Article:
Drugs at Reed, and Attitudes toward drugs in general
When Ampersand added me to his blogroll
(which is still so amazingly awesome) he made this off-hand remark:
Also, he's a Reed student, so I assume he's on drugs.
I don't begrudge him this joke. It's funny. I laughed at it, I still laugh at it. It's an amusing satire that neither targets myself nor Reed, but rather Americans' rather unenlightened attitudes toward drugs.
What can be lost in all this, however, is how dangerous these attitudes can be.
The prevailing (exaggerated) attitude toward Reed among outsiders is that Reed is just a school full of druggies, that drugs are unusually prevalent here, and really is full of druggies. This is of course a ridiculous view, of course. But the reasons behind this view are alarming.
First of all, people on campus often talk about the Reed bubble, a sort of impenetrable barrier separating Reed from the rest of the world. There are two reasons as I see it for the existence of this bubble:
First, Reed is among the most academically rigorous undergraduate institutions in the nation, if not the world. I felt the blunt of this first-hand this semester, as my course load was just slightly over my personal threshhold. My friend Alex told me one day, "You know, the sad thing is I'll come back to this campus someday after maybe ten or twenty years, and I won't remember the dorms I lived in or the commons [dining hall], but I'll remember the library. Like, 'hey look, that chair. I remember sitting there.'" And it's true. I barely left campus at all this past semester. I managed to visit my family in Beaverton once, and I haven't been downtown at all.
But, the second reason is that Reed College is a rather autonomous, self-contained community. We are governed by the Honor Principle, which is a complex, rather lucid guideline that is very hard to explain and is essential in understanding the Reed Community. The difficulty in explaining the Honor Principle is the main reason I almost never write about the goings on about Reed, and am rather offended when an outsider attempts to make a blanket judgment about the Reed Community. The guiding principle is that we, as college students, are adults and deserve to be treated as thus. We are empowered to make our own decisions in our lives within and outside Reed College, and take responsibility for the consequences of those decisions, whatever they may be.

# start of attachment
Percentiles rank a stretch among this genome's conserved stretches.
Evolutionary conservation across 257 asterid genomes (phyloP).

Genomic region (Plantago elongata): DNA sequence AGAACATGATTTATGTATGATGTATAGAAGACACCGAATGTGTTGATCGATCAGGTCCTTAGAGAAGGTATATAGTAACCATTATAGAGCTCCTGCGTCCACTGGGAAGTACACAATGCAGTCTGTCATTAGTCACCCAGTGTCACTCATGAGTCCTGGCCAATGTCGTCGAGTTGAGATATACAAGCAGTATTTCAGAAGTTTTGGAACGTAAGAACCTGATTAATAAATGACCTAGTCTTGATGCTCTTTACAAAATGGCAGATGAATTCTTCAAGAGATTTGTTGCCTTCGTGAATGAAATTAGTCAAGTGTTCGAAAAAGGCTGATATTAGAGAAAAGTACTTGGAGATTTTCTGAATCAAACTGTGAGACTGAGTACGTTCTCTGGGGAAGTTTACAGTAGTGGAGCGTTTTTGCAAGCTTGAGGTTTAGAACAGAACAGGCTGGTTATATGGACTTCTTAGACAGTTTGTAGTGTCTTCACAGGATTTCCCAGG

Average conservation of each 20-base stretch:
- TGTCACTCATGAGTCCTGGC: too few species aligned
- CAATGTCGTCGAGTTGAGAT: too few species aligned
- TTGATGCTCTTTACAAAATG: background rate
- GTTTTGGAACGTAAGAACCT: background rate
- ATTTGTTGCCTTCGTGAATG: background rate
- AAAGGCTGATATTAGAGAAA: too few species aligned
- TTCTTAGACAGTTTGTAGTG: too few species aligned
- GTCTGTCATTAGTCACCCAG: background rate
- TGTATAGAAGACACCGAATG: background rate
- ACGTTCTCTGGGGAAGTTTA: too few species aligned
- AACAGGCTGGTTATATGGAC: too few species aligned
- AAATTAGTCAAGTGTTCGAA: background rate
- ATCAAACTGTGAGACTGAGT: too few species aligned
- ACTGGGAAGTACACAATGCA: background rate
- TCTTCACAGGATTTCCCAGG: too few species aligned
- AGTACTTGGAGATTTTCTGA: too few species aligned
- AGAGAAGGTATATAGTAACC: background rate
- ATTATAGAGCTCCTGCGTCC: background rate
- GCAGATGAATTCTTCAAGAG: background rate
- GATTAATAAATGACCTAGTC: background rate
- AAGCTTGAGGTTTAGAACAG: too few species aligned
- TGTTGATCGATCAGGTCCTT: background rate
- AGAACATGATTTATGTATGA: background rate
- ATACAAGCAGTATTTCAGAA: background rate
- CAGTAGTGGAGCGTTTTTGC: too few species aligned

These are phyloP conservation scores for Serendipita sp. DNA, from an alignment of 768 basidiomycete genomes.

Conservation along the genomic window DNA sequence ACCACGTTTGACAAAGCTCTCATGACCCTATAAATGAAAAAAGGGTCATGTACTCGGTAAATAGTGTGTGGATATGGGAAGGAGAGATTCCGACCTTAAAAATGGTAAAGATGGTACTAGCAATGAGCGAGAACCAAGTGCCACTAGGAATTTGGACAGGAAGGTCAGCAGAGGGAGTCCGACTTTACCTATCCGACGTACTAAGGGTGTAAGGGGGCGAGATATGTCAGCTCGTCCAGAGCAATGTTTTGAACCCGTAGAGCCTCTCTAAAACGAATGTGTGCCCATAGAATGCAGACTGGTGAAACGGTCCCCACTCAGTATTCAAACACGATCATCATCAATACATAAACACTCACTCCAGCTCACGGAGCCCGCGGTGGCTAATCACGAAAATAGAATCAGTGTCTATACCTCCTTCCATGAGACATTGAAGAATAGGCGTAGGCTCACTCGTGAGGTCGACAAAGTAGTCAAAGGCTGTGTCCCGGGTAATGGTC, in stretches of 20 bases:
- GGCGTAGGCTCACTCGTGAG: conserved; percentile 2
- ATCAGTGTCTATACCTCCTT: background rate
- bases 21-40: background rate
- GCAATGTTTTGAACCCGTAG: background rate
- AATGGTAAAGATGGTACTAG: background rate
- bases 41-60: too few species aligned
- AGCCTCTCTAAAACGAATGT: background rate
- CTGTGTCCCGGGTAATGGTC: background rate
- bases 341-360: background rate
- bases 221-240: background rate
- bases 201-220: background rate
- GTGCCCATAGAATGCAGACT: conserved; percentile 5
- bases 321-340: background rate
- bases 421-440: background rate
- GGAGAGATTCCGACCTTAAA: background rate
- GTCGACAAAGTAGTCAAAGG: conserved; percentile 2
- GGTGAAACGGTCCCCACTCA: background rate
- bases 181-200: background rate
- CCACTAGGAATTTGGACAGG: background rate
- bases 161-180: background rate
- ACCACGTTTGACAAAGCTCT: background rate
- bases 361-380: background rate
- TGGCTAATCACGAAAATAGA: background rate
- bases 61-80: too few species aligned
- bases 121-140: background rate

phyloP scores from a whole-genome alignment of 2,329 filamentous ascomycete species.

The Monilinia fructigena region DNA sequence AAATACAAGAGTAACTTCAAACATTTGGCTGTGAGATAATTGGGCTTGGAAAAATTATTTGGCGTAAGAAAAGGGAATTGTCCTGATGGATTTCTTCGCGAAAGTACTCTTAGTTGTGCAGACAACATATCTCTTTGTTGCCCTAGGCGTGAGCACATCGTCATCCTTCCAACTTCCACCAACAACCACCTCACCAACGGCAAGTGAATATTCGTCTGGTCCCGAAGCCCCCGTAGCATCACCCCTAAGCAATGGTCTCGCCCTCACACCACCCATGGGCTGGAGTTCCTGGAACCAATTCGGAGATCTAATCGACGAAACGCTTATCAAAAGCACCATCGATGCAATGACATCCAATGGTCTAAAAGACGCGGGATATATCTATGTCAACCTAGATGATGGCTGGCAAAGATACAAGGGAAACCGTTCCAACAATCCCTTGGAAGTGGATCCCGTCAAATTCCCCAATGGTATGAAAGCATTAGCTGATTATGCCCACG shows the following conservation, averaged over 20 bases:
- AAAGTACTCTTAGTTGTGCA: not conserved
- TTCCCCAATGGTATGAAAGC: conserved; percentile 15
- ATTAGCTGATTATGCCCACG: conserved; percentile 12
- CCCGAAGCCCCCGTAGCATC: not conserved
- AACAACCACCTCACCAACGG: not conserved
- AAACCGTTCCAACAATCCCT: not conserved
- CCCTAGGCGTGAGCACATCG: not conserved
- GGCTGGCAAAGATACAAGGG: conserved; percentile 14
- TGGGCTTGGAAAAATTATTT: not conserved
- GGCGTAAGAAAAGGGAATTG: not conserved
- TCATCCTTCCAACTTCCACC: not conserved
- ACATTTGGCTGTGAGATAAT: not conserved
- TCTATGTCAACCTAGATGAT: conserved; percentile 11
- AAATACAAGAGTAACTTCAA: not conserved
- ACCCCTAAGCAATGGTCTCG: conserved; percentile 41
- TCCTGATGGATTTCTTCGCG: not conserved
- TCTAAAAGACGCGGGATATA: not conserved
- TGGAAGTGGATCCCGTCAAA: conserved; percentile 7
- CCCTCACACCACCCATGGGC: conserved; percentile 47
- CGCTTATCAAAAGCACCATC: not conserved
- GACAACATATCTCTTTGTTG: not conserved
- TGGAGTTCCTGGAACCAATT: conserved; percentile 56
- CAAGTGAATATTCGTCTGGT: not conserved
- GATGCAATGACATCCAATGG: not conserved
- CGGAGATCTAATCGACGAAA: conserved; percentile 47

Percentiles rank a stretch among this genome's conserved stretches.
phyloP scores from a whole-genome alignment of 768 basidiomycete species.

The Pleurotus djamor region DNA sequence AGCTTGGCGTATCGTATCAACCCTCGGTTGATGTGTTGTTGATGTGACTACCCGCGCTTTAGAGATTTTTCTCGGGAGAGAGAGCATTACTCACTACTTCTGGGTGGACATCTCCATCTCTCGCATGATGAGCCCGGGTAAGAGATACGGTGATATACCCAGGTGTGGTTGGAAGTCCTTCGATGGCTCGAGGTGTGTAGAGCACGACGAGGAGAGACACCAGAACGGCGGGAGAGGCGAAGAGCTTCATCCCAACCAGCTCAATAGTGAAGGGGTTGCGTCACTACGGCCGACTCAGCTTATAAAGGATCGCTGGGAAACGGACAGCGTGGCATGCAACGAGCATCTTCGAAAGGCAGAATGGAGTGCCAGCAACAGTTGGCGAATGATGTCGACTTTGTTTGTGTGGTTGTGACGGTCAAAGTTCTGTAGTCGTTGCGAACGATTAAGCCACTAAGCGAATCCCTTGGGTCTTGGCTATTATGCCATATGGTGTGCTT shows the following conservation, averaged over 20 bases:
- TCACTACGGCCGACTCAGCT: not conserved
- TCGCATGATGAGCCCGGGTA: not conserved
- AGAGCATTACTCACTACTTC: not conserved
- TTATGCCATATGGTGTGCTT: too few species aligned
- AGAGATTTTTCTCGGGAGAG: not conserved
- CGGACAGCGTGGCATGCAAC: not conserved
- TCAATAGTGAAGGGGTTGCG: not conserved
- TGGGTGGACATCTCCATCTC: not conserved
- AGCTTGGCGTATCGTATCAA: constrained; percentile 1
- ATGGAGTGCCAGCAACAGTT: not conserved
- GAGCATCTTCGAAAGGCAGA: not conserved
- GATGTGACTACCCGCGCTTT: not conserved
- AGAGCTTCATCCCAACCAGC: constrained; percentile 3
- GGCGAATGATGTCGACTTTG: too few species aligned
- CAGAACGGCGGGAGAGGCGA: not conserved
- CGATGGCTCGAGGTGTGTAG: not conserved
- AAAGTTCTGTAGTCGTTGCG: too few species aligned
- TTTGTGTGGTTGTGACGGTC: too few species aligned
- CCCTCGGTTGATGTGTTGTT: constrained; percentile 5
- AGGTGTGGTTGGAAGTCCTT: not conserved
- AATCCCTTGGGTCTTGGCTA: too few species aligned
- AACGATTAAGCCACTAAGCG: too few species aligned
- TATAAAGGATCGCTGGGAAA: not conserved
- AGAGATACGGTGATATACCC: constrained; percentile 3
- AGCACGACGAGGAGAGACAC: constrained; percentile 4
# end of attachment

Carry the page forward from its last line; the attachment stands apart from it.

Which brings me to the subject of drugs. Reed College does not officially condone drug use, but there aren't any strong antidrug statements in Reed College policy either. I'm not sure what Reed's drug policy is exactly, but in practice it means that official employees of Reed College intervene only where necessary, which amounts to if public or individual safety is the concern, or law enforcement is involved. What this brings about is not necessarily more drug use than in most colleges, but certainly more open use of drugs.
But this openness, far from being a problem, I would contend makes the inevitable campus drug use considerably safer. First of all, I should note that the only prevalent illiegal drug is marijuana, which, despite what the ads say, is not dangerous in occasional recreational use, and is in fact far safer than alcohol, but that's a separate issue. Harder drugs like ecstasy, cocaine, acid and so on are around, but are very rare and mostly used for special occasions.
So what do people mean when they say that drug use on Reed Campus is prevalent? There's alcohol and tobacco, but since almost all the students are over 18, and maybe about half are over 21, so these are legal, and therefore can be ignored. There's marijuana, but the state of marijuana today is pretty close to the state of alcohol during prohibition. Frankly, although I don't want to get into this argument right now, I would say that the damage caused by making marijuana illegal far outweighs the damage that could come from legalizing it. And besides, you'd be hard pressed to find a college in the country where marijuana is not prevalent, so I'll ignore this. That leaves the harder drugs.
And this is where Reed's more lax attitudes toward drugs foster a safer environment. Let's face it, college is a time where many people will experiment with drugs. As the South Park episode says, "there's a time and place for everything, and it's called college." And no matter what the rules are, or the environment, if someone really wants to get drugs, he/she will.
So let's consider the following situation as it would occur on a campus with a zero-tolerance policy. Two friends try tabs of acid to celebrate passing some test or something. One of the friends is fine, but the other reacts adversely (now mind you as I continue to extrabpolate, my general naivete regarding most drugs may create a not exactly realistic situation here, but this is all hypothetical anyway, so eat your heart out). Now the first friend has a situation - his friend needs medical attention, but if he calls for help among campus authorities, he and his friend could be expelled as part of the no tolerance policy. One would hope that this person would risk it and get help, but the fact that this creates an ordeal is the inherent danger.
Now let's transpose these friends to Reed. The first friend knows that if he calls the Community Safety Office, they'll send someone to help his friend so that his friend will receive medical attention as appropriate, and moreover, unless the police want to be involved (which is unlikely) he won't be punished for bringing this to the attention of the campus authorities. There is no ordeal, no incentives to do anything but help his friend, and that is why things are safer.
The beauty of Reed is that everybody is looking out for everybody else. In events like Renn Fayre this past weekend, it makes for an unusually controlled environment in seemingly uncontrolled circumstances. Let's face it, Reed has to be doing something right here.